Working with museum collections, it’s nigh on impossible to develop an interest in objects and specimens themselves without also becoming fascinated with why they came to be where they are and the people that played (and continue to play) a central role in collecting them. Basic museum practice aside, the ‘why’ seems to vary a bit from culture to culture, being influenced by the unique values each holds. In Wales, the etymology of ‘amgueddfa’ (the Welsh language word for museum) is ‘place of beloved things’, implying a distinct nuance derived from its own unique social and cultural philosophy. Broadly speaking though, at the heart of it all is the pursuit of knowledge and understanding.
But some objects – many – reach deeper within than that. As I’ve already said in these pages, in the Wells and Mendip Museum I am, in intuitive and emotional terms, drawn to its fabulous collection of Pleistocene animal bone. These reach out to me on a visceral level, speaking to all that fascinates me as an artist and maker; narrative surface texture, muted earth colour, a quietly powerful sense of time – of being somewhere within a transitory phase between zoology and geology. The impact of all this is very difficult to articulate verbally – which is why my output is predominantly expressed in visions, sound, the tactile and movement. This all happens in its own chamber – a cavern perhaps (or similar dark place within).
But, moving past this persistent and powerful ‘calling’ – the numinous glow that is the principal creative driver – with a just a small amount by of contextual research, one very quickly comes to learn just how important and relevant the ossuary of the Balch Room is. For here lies not just a box of bones – but an extraordinarily important chronicle; of the means by which we form Truth, assign resonance and make sense of the universe. Grandiose though that may sound, it’s really only a very slight rhetorical overstatement – and on delving further into this story, it transpires that both Somerset and Devon are central locations within it.
Just two centuries ago it was thought that the strange bones that were being unearthed in caves across England, Wales and elsewhere had been deposited by Noah’s flood. Extinction was not an acknowledged component of the mechanism of nature – for God, surely, could not abandon any part of his Creation. Society was essentially inhabiting a mythologically defined universe – as had been the way for millennia. The worryingly inexplicable, unpredictable or unexpected was accounted for, compartmentalised (and therefore made safe) through ritual; story, song, image and dance. The story of the Deluge transcends cultures – and in Christianity is an integral part of the Old Testament; The Word. All cultures have a creation myth.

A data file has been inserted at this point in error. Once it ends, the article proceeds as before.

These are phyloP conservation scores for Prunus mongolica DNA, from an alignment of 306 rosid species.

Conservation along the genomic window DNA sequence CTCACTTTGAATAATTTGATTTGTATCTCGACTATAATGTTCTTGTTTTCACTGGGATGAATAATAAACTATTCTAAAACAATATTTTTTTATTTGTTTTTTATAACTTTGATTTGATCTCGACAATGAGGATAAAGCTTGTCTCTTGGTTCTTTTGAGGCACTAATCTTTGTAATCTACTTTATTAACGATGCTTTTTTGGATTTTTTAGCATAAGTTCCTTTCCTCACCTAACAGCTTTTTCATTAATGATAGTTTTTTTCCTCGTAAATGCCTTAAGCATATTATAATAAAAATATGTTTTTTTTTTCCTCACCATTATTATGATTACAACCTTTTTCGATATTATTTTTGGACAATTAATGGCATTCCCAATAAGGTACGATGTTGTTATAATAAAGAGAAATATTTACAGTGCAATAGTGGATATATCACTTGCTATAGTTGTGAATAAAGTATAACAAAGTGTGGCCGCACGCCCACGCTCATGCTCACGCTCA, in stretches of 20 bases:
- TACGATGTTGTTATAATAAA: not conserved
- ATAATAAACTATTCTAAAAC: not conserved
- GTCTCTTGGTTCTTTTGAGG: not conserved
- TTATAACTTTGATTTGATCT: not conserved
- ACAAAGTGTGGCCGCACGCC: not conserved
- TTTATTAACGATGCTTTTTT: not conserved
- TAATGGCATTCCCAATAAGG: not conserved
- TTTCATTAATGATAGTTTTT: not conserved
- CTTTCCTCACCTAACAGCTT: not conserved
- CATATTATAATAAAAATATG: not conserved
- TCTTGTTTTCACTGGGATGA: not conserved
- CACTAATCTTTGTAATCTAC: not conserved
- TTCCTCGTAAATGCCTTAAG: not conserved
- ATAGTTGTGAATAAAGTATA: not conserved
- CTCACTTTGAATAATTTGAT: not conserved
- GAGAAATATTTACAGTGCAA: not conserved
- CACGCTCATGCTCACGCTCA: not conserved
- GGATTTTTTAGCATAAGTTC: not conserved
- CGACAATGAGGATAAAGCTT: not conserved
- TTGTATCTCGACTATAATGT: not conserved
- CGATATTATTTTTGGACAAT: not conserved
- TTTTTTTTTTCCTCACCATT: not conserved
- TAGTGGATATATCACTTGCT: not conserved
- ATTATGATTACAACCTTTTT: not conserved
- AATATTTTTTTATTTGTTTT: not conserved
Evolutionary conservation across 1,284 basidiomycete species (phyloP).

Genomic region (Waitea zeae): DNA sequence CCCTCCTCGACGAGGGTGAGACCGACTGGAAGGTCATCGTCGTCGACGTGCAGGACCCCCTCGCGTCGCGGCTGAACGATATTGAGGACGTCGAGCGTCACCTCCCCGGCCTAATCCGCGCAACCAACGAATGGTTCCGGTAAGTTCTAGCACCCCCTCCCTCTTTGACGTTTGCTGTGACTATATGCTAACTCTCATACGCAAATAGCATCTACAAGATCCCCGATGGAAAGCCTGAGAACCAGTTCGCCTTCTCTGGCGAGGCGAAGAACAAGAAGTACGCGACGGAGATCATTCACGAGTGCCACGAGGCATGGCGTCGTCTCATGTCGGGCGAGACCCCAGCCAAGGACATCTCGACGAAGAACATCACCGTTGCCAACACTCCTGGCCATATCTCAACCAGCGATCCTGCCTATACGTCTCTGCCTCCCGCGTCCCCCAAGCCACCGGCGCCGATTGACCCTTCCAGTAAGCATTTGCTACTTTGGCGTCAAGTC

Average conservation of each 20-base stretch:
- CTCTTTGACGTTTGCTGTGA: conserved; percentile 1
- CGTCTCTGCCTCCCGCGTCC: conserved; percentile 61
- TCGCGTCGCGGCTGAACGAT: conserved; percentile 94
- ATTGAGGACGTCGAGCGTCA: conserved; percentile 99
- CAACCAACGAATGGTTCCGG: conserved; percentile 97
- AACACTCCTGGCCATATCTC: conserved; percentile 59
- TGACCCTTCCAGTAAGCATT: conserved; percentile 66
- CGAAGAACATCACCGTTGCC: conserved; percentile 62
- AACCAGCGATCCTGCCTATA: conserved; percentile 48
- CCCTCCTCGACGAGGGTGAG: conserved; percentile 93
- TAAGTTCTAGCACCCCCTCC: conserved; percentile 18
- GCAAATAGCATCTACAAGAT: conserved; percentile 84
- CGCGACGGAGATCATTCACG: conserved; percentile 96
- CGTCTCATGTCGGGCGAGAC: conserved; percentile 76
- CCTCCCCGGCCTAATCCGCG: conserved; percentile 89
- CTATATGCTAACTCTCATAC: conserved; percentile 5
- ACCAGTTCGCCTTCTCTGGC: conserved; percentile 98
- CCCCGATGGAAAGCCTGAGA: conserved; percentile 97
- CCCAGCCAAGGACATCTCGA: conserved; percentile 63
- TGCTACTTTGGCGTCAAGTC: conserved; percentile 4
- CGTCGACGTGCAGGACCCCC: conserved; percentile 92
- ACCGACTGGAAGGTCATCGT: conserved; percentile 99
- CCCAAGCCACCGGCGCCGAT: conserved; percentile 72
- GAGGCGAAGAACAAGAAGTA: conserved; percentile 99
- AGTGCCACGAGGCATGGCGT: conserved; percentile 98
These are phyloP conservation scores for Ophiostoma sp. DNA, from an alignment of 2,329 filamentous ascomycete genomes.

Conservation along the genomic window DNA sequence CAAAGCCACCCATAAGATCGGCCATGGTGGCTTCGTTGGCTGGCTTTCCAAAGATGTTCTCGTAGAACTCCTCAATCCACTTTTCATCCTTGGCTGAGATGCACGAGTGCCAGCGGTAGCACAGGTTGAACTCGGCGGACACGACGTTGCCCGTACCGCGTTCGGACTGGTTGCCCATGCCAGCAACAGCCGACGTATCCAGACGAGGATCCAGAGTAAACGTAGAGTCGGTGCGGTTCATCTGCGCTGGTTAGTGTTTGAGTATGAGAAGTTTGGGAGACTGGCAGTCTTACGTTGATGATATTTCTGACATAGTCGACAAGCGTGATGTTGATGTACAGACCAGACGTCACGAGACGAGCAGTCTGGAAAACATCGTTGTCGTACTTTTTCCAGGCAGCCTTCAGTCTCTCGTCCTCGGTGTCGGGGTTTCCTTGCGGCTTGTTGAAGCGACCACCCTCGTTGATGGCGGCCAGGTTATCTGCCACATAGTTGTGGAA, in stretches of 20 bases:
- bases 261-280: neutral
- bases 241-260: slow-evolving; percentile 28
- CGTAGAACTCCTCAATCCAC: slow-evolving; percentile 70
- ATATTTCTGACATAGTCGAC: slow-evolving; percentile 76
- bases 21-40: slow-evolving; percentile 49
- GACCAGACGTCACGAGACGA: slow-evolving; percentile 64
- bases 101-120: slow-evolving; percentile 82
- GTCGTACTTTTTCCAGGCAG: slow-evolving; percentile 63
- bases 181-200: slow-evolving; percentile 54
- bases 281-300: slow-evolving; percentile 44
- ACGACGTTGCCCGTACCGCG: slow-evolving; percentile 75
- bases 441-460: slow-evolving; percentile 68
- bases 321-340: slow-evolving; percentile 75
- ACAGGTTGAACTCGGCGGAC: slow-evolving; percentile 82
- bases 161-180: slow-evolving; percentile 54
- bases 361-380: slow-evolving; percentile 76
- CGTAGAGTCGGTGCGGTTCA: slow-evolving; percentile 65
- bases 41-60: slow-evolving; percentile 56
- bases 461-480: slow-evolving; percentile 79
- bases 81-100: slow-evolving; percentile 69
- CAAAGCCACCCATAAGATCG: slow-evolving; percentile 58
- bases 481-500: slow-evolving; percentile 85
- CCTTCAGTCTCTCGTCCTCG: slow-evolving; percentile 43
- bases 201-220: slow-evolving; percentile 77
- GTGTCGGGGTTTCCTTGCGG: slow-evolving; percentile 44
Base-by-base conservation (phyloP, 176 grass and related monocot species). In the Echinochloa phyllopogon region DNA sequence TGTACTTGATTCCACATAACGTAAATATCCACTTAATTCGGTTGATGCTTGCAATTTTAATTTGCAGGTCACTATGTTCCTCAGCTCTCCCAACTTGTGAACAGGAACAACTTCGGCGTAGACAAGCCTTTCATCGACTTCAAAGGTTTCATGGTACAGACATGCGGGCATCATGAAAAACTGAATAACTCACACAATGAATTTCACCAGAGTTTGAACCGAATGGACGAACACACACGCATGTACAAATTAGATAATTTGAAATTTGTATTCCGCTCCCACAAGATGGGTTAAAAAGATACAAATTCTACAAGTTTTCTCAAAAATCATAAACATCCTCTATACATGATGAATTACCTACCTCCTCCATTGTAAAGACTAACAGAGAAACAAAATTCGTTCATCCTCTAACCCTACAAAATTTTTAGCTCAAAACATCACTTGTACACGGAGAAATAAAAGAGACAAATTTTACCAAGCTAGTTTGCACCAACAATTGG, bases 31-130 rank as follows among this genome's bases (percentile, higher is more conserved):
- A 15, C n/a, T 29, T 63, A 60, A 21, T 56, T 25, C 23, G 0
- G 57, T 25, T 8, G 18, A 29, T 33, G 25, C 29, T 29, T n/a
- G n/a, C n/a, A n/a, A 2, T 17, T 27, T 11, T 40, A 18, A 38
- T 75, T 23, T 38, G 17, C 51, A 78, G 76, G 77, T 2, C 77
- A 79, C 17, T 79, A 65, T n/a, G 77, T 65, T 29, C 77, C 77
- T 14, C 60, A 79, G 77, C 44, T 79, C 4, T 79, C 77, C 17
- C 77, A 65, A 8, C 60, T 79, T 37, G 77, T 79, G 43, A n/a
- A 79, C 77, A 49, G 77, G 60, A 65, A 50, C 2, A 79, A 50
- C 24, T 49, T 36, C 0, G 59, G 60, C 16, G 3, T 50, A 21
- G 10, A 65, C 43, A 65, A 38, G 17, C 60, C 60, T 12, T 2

But in the late eighteenth and early nineteenth century, all this began to change rapidly with the rise of scientific investigation and the acceleration of global exploration and communication (though that’s not to say that Europe can lay claim to having ‘invented’ science… the Arabs and Chinese, to name just a couple, got there first)
The excavation of ‘bone caves’ at Brixham and Wookey Hole proved that, rather than there having been a relatively recent Creation (and a purging Flood), humanity had for much longer shared the land with extraordinary beasts – and in variable climatic conditions very different to those we experience today. A good deal (but not all!) of this research was undertaken in a very thorough and deeply analytical way and connected to findings in a far wider field – in scientific fashion
And so, through the evolution of geology as a field of study, the concept of climate change – which, it strikes me, our twenty first century media seems to present as a contemporary concept – was born; a constantly evolving field, always responding to new findings (some fundamental laws apart, science does not pretend to present rigid, incontrovertible ‘truth’ but is plastic. Society, however, places it on a pedestal as the miraculous cure-all and vessel of truth, so that cynics, nay-sayers – and those whom its interpretation of the way of things does not suit – can shout disparagingly and sneeringly when new discoveries necessitate revision).
The people that made this study their lives changed the way we see the world and all that has – and continues to – inhabit it. And this globally significant research, that created the collections held here at Wells and Mendip Museum, continues today – still drawing on the finds from the Hyaena Den and Badger Hole at Wookey Hole, Milton Hill Fissure and more, all of which are on display.
So, to behold, say, the femur of a steppe bison is not only to marvel at its sculptural form, surface colour and texture. But also to wonder what the beast meant to the hunters of long ago; why they chose to invest valuable energy and resources in depicting it in two and three dimensional form and what landscape it inhabited. And also to reflect on the fact that, as science has shown, since it ceased to be part of a living being, ice ages have come and gone – and that we live not in a static universe but one in a state of constant flux.
Also – and not least – that these two ways of finding truth and meaning – myth and science – are bound by one natural phenomenon; fear of flooding. Which itself seems to have moved from being a mythical notion to a pressing reality, predicted by science…
And, perhaps rather unexpectedly, at the heart of all this, panting gently, sits a hyaena.